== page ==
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    Thanks again for your help. One of the things the person said, was that since I am fine paying the current monthly payment, I could refi to the new 30 year, but just add the $210 to the principle each month. I don't think they told me how much earlier it would be paid off (although I can figure that out in excel). So it doesn't sound like there would be any prepayment penalties. But I will probably try to do the math to see if that makes my overall costs better. I will also try to call around to other places to see if there is less of a fee for doing the refi. – David Feb 28 at 16:58
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    This is just a minor point in your answer, but I can't think of any scenario where it makes sense to purposely pay more interest just so you can cross the tax threshold of being able to itemize. – TTT Mar 1 at 15:02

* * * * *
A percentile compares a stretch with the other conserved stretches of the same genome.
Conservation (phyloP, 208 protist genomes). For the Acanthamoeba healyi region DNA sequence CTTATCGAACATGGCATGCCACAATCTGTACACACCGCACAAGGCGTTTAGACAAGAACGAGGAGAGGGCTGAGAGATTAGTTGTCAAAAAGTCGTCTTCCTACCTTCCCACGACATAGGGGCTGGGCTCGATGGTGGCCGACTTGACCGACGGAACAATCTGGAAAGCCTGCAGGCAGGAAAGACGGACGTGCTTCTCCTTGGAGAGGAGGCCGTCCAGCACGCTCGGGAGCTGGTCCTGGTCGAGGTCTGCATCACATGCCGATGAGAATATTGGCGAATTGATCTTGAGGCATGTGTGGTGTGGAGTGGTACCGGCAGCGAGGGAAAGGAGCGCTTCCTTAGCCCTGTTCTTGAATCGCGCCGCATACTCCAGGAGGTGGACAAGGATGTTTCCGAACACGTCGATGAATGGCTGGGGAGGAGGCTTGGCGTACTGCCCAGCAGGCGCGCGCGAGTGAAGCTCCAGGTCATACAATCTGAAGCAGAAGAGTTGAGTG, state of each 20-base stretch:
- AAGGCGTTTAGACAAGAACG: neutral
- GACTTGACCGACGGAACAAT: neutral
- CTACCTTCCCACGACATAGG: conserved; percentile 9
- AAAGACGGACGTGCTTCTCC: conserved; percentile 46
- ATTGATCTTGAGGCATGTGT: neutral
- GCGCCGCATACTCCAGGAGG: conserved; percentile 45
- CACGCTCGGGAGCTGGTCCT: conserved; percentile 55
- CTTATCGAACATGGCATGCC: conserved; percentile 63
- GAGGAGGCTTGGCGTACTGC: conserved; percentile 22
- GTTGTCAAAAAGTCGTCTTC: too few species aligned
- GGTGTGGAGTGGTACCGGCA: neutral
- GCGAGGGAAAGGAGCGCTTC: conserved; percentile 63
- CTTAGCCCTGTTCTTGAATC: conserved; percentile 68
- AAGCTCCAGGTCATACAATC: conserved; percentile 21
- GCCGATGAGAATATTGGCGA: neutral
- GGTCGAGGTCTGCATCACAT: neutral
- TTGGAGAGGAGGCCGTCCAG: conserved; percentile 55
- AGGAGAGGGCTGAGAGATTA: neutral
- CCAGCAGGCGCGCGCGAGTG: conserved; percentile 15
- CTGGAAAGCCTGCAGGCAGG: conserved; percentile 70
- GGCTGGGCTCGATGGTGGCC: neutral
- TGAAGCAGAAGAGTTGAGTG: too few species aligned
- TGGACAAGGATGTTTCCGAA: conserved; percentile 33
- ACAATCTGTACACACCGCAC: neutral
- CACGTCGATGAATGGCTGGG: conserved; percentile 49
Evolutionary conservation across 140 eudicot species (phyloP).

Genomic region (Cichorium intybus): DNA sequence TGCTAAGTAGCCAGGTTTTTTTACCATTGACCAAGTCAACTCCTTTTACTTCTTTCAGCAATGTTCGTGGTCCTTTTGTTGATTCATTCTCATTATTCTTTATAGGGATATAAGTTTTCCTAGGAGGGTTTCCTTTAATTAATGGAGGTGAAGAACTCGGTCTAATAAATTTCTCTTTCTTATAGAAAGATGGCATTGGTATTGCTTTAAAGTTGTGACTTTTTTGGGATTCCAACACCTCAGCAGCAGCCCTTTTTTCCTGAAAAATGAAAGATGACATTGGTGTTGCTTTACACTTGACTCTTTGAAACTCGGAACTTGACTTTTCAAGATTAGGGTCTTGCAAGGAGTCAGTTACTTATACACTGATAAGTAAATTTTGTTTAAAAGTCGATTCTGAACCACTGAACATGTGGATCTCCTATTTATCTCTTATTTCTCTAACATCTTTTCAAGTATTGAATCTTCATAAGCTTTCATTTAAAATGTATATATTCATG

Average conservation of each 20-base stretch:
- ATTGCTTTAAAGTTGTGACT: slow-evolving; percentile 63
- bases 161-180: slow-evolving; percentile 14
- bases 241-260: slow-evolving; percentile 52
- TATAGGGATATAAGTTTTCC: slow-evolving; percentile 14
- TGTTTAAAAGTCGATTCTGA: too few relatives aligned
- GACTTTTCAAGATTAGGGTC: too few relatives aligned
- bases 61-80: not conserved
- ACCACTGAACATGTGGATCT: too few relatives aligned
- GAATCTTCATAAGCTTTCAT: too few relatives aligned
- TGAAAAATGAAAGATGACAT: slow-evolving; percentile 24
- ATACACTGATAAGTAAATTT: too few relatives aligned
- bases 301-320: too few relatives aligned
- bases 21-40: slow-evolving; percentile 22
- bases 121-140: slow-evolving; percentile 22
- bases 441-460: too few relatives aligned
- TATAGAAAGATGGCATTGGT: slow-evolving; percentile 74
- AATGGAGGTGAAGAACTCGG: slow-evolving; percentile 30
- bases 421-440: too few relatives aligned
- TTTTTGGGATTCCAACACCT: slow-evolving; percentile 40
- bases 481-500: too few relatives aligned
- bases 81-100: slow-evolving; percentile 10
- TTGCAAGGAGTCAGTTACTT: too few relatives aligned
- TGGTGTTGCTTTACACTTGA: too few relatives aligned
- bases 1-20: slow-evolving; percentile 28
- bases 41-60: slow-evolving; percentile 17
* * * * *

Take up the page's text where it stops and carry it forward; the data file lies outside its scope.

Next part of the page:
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This becomes a business decision and the way I figure it out is the break even point on the cost savings on the rate, and the cost to refinance. In this case, you are reducing your rate by .5% on a 500K house, so the savings on the finance charge is about $208/month. You are saying that it will cost you about 12K to refi. So the break even point is around 58 months.

Because of that, I would tend to recommend a pass on that deal. Either the interest rate needs to be lower, or the cost of the loan less, 12K does sound like a lot for a refi. The rate is very good, but I suspect that you are paying points to buy down the rate.

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The homeowner is already wrapped-up in a long-term mortgage so they might as well take the re-finance offer that adds 30 months but that increases their cash-flow.

Then if the mortgage is non-recourse the additional cash-flow can go into investments. Otherwise the additional cash-flow should go into mortgage prepayments.